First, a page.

fbpx

Is My Message Anti-Christian? (part two)

Share on facebook
Share on twitter
Share on linkedin

passage
Creative Commons License photo credit: AlicePopkorn

I continue here my unfolding story of my own journey to faith for your own judgment in answer to the question, Is my message anti-Christian? In part one, I describe the experience of growing up in a home that was very polarized in their view of spirituality. Here I describe the effect of that polarity in my own life.

Regardless of their wide, and significant, differences in religious belief, it was evident to me that both sides of my family loved God. Both of my parents prayed regularly, and talked openly about it. Both parents had a relationship with Jesus Christ, however varied their understanding of that relationship was, which was NOT spoken openly about. In all grateful sincerity I can say that I learned from my parents a profound respect for, and deep heartfelt desire to do the will of the Father (or, “Mother/Father God,” as my mother called God). I learned tolerance and open-mindedness from those early years as well, although those lessons came through retrospect later on. First I had to rebel from both perspectives and set out on my own haphazard, willful, and often dangerous, path.

Being quite a rebellious young person, I turned my back on both parents and their way of thinking. I decided that my father's way was way too rigid, too “black and white,” too authoritarian. I could not relate to his either/or ultimatums, and on the other hand, my mother's way seemed namby-pamby, woo-woo, and ungrounded in reality.

I pursued my own way, which included lots of experimental drug use (“seeking God by knocking at the wrong door,” as I've heard it described) and living on the edge. I turned to the principles taught in and through nature, and involved myself for a period of time as an apprentice to a Native American Medicine Man. I decided I wanted to live a simple, conscious, life. I believed that the less one had, the happier and more in harmony with life one could live. I aspired to live happily with little.

And then in my late twenties, through my father's intervention, I found the twelve-step path, and so began my own recovery from addiction as well as what became a life-work in the field of family dysfunction, addiction, and co-dependency. During those early years of recovery, I began the long slow process of reconciling the polarity between the two perspectives presented me throughout my childhood.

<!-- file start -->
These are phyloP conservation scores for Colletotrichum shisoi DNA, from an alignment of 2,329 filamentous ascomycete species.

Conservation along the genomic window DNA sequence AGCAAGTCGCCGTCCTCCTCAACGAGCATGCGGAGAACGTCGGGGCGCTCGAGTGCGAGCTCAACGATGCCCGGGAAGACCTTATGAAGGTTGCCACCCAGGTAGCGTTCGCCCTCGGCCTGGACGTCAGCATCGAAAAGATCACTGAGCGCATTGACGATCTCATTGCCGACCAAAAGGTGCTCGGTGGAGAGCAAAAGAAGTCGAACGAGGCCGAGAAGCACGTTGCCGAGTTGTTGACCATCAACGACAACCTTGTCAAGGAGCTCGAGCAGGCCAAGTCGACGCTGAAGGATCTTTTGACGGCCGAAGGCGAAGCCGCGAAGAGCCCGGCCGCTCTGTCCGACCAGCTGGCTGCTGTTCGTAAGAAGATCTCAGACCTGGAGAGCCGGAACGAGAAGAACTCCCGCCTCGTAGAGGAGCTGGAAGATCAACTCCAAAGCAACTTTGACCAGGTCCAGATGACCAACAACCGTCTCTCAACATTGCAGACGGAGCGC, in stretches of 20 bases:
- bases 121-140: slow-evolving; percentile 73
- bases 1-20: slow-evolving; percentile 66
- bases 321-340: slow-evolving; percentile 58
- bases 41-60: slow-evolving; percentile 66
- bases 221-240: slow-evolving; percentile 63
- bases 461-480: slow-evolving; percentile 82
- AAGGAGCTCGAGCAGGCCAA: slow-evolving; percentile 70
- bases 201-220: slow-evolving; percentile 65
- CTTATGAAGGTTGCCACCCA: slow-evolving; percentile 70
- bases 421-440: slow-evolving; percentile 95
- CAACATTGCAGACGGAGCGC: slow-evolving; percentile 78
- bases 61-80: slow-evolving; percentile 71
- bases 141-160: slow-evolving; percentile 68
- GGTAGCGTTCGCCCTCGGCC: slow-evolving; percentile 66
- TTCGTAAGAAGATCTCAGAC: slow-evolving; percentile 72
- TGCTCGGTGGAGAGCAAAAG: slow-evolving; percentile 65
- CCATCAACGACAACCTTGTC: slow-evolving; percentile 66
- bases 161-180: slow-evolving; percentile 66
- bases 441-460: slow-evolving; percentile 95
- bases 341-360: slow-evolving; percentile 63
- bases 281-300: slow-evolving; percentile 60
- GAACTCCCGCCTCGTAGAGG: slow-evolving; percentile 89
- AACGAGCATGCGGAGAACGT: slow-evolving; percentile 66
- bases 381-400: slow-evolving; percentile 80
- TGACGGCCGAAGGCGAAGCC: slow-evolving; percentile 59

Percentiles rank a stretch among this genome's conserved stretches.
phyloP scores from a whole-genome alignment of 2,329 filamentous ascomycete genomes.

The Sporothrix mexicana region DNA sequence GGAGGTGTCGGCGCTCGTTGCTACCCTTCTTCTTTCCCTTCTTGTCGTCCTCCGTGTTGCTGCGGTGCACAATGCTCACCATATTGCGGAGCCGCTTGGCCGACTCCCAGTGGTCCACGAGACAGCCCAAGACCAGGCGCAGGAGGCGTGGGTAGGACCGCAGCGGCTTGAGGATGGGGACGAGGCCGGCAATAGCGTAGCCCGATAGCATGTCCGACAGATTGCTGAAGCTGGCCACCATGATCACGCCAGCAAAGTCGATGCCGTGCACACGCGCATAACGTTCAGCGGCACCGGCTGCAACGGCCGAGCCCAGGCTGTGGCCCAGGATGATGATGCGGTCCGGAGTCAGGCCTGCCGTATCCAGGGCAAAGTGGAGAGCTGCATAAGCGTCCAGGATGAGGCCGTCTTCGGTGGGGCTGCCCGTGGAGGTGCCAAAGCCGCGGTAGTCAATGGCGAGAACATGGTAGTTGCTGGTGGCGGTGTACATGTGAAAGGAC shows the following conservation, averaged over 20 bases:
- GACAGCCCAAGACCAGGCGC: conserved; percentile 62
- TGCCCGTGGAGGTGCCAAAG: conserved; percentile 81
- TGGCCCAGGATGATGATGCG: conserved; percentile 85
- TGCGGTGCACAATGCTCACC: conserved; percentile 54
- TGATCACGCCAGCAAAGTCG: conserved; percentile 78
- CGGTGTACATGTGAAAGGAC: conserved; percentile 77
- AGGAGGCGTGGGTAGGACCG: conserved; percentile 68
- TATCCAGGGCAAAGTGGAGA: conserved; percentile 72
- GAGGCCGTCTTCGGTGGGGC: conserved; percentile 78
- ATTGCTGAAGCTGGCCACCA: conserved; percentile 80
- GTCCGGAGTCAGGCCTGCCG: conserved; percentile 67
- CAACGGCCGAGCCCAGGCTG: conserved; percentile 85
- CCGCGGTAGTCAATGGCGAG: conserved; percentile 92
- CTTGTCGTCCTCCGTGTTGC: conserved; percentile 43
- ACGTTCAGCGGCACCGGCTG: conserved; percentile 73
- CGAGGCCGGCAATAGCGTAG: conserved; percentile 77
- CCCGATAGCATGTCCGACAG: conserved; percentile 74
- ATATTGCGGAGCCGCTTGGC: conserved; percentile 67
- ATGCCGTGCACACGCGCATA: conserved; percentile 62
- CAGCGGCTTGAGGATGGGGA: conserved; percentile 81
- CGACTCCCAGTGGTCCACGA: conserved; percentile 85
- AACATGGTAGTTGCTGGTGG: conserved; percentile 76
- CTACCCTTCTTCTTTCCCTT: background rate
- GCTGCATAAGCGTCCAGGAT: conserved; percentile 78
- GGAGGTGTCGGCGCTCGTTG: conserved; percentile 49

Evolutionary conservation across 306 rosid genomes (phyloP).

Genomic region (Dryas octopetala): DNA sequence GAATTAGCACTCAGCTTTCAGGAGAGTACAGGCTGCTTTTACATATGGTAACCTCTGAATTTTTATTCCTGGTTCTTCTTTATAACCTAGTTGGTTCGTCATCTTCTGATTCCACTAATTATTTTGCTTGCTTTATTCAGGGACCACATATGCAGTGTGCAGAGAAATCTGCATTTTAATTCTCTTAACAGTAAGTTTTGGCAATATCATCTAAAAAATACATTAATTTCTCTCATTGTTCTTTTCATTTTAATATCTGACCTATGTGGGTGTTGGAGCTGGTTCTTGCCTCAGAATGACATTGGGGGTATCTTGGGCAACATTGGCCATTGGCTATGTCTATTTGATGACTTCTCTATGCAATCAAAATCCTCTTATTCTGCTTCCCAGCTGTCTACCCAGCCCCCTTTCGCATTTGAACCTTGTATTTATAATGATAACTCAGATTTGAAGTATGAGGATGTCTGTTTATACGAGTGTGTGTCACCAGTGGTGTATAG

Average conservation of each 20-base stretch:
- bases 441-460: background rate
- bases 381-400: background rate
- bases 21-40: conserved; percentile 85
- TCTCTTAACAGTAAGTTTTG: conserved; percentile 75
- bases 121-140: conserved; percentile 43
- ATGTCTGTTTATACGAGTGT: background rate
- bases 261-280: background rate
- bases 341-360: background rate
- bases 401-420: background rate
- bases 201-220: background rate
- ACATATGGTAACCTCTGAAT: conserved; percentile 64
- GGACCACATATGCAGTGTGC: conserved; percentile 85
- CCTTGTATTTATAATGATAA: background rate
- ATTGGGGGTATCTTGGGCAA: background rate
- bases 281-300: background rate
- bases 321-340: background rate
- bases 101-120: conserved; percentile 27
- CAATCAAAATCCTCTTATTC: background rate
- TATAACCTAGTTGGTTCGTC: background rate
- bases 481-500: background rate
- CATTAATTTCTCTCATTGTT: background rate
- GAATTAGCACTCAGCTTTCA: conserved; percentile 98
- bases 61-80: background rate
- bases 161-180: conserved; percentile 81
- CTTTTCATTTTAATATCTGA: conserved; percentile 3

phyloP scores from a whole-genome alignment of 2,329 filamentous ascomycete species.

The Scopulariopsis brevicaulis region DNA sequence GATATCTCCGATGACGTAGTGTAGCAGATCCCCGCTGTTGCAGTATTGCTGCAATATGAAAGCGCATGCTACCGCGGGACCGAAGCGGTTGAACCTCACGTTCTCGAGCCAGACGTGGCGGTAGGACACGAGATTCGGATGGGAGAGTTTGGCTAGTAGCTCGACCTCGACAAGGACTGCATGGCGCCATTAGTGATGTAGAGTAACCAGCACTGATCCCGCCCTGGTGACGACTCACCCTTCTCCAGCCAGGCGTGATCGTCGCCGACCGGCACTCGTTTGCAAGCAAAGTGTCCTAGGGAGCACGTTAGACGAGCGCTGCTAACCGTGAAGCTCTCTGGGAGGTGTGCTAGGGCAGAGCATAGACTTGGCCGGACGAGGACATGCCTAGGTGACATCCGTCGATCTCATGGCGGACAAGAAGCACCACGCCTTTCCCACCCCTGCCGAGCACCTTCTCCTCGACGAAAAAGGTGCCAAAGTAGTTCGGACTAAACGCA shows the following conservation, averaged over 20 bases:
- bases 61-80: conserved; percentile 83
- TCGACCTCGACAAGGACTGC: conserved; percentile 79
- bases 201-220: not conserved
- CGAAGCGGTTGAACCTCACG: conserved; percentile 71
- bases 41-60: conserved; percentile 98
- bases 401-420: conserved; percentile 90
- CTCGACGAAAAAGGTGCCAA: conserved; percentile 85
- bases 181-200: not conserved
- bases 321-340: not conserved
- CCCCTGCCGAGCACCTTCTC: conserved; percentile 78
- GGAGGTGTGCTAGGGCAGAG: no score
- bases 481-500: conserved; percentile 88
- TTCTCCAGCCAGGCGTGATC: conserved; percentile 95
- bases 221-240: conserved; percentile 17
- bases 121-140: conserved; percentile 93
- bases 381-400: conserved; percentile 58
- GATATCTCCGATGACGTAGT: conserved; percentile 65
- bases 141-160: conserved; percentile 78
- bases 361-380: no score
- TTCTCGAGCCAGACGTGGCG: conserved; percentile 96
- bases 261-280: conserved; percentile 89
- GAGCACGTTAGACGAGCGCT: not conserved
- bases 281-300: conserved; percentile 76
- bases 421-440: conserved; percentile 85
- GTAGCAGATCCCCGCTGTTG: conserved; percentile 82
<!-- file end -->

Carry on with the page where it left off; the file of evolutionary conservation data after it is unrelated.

I was no longer prepared to throw either perspective away totally, and so I began to cull through and separate out what fit for me from each of my parent's perspective in search of the gifts and lessons offered me there.

Somewhere along the way it occurred to me that our Creator is like a master potter, who creates each “vessel” according to his own designs for that particular vessel. Some vessels are made to hold water, a meal, or wine, while still others are designed to hold a fine perfume or to keep a flame alive.

To me this is what is meant in Romans 8: 28 – 30, when Paul states, “For those God foreknew … predestined … called .. . ” etc. – To me, Paul is saying that we, like all good ideas, are first conceived in the mind, the Divine Mind; we were blueprinted in detail, and brought into form for a purpose. We are each and every one a life expression of a Divine Thought, conceived in the Mind of our Creator Source, and brought into being with our unique set of proclivities and leanings, of talents and skills, all outlined in the Mind of our Creator before we were born. Along with life, we are given a free-will, so we might choose whether to align with the Creator's design for us or not, but what and how we are made to be, as well as where we are placed, our life circumstances and family, are all set in place for us by, and for, the purposes of Source. This is how it seems to me.

I have more to say about my coming home to Christ and how that happened in my next blog. Hope you will stay tuned.

Blessings,

Lynne

Leave a Reply

This site uses Akismet to reduce spam. Learn how your comment data is processed.

%d bloggers like this: